The Chicago Flag
Want a way to bolster your general Chicago knowledge? Sure, most people know the story about Mrs. O’Leary’s cow, but the meanings behind the Chicago flag are more impressive to slip into conversations.
Originally designed in 1917, the flag’s simple design may appear unimaginative at first glance, however, the significance of the stars and stripes contains a lot of historic Chicago information.
Two horizontal blue stripes represent the major waterways crucial to Chicago. The top blue stripe stands for Lake Michigan and the North branch of the Chicago River. The bottom blue stripe conversely represents the South branch of the Chicago River and the Great Canal.
The three white stripes meanwhile are symbolic of the different sections of the city: the top stripe represents the North side, the center is for the West side, and the bottom is for the South side. The center stripe is widest because the West side is the largest section of the city. Clever, huh?
When the flag made its debut, the four red stars in the middle were only two; however, the City Council has since voted to add more to signify important historical events and places. The four stars not only embody various meanings themselves, but the six points on each star also represent something as well. That’s a lot of symbolism; 24 different parts of Chicago are depicted on the flag.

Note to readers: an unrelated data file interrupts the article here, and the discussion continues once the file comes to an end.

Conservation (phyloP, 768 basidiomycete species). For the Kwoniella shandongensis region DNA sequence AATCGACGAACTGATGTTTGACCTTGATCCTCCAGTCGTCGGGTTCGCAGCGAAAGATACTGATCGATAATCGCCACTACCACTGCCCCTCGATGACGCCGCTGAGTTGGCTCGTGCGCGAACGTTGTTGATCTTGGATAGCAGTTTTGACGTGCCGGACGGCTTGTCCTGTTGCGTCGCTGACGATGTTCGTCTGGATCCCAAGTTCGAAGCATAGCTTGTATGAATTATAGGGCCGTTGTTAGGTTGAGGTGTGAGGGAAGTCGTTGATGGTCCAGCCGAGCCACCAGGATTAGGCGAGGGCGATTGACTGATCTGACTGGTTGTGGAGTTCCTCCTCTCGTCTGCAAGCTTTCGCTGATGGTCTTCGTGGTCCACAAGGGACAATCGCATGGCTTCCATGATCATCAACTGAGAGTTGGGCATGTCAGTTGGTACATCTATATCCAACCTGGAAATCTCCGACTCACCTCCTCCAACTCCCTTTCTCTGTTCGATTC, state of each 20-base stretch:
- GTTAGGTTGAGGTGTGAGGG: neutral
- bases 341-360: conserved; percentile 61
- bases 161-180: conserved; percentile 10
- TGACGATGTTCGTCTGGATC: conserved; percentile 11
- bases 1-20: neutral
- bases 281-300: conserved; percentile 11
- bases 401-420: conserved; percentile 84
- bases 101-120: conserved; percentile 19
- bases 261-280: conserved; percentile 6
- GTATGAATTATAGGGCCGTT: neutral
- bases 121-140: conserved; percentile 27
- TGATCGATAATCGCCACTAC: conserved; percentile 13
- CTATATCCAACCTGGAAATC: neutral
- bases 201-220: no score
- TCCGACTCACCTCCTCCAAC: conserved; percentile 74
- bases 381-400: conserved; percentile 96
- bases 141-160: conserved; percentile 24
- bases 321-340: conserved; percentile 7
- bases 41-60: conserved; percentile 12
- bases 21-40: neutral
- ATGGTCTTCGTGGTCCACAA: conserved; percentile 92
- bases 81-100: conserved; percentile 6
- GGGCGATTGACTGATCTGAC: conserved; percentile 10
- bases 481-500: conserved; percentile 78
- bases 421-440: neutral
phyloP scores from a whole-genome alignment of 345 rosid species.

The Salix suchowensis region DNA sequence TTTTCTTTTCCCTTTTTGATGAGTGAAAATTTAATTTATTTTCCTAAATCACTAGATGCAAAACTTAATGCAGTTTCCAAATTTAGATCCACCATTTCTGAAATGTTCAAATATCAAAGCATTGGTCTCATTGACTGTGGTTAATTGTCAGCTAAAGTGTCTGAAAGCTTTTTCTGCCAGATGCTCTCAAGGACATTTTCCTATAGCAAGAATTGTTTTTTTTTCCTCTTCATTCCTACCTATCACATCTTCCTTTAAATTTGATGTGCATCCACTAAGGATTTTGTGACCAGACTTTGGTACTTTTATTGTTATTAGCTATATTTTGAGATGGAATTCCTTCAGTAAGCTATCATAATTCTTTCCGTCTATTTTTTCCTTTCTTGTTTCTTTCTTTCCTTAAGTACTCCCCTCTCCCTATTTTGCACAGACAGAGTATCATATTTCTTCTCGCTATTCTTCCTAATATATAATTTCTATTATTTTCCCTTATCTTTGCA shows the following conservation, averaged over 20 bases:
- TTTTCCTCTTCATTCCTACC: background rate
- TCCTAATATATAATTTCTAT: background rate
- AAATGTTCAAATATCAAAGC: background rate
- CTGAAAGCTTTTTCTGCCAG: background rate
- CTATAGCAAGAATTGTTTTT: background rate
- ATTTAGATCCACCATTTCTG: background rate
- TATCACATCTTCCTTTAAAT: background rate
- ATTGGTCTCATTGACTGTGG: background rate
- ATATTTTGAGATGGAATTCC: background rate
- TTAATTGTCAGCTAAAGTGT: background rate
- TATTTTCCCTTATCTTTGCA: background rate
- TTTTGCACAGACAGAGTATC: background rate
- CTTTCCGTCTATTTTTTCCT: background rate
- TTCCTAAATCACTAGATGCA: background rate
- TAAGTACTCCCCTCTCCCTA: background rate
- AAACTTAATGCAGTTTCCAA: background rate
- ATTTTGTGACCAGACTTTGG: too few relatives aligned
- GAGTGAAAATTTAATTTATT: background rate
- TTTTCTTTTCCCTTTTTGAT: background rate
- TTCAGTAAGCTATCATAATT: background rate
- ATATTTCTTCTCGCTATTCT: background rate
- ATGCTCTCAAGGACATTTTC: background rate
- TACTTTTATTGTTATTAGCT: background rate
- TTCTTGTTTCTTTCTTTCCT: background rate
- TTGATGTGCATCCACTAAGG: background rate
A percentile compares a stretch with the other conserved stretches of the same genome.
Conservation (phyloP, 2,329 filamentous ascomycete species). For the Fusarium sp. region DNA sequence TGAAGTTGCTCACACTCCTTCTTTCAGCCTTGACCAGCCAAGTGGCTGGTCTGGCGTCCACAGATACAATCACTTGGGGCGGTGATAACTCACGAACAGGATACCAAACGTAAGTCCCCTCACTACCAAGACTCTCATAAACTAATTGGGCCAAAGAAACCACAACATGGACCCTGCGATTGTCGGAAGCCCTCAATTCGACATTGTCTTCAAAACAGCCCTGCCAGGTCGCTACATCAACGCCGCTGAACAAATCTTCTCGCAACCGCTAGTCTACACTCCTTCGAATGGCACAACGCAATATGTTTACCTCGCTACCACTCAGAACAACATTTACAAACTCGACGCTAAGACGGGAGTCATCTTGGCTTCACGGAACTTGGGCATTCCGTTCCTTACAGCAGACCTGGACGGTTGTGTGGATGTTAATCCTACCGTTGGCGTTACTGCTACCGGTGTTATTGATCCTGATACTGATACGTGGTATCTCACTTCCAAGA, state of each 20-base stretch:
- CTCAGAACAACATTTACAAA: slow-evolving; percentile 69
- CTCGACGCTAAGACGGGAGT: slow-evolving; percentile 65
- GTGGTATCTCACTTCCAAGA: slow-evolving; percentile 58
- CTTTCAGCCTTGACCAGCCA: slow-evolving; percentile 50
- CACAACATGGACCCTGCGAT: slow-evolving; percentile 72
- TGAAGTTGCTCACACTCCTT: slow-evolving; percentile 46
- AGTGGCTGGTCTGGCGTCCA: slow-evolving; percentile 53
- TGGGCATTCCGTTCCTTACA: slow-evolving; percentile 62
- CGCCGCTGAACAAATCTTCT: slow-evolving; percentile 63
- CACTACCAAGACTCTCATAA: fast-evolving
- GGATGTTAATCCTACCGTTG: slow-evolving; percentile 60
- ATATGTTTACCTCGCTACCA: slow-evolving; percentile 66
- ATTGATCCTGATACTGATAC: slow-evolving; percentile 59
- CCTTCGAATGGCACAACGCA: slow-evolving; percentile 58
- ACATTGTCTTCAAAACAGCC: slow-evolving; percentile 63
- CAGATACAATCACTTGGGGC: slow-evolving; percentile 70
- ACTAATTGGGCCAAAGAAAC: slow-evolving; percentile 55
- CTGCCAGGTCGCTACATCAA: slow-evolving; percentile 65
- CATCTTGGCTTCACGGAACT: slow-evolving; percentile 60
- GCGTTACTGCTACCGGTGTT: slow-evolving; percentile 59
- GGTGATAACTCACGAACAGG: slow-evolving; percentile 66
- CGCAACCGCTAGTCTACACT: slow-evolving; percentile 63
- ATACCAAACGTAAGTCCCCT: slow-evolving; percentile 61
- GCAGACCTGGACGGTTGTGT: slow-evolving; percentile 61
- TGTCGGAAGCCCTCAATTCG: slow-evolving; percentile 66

The first star stands for Fort Dearborn, a United States military fort built on the Chicago River in 1803. The six points on this star represent: transportation, labor, commerce, finance, populousness, and salubrity (or, favorable health). This star was added to the flag in 1939.
The second star, one of the originals, stands for the Chicago Fire that decimated the city in 1871. Its six points represent: religion, education, esthetics, justice, benevolence, and civic pride.
The third star, the other original from 1917, stands for the Chicago World’s Columbian Exposition of 1893. This World’s Fair celebrated Christopher Columbus’ discovery of the new world and garnered 26 million visitors. The six stars represent the history of Chicago: France-1693, Great Britain-1763, Virginia-1778, Northwest Territory-1798, Indian Territory-1802, and Illinois Statehood-1818.
Finally, the fourth red star represents the Century of Progress Exposition of 1933 (the star joined the flag the same year). This World’s Fair celebrated Chicago’s centennial. The points on the star signify: World’s Third Largest City, City’s Latin motto (“urbs in horto,” or “city in a garden”), Chicago’s “I Will” motto, Great Central Market, Wonder City, and Convention City.
The Chicago City Council discussed adding a possible fifth star to the flag if chosen to host the 2016 Olympics, but scrapped the idea when Rio de Janeiro got the nod instead. For now the flag remains the same as it was in 1939.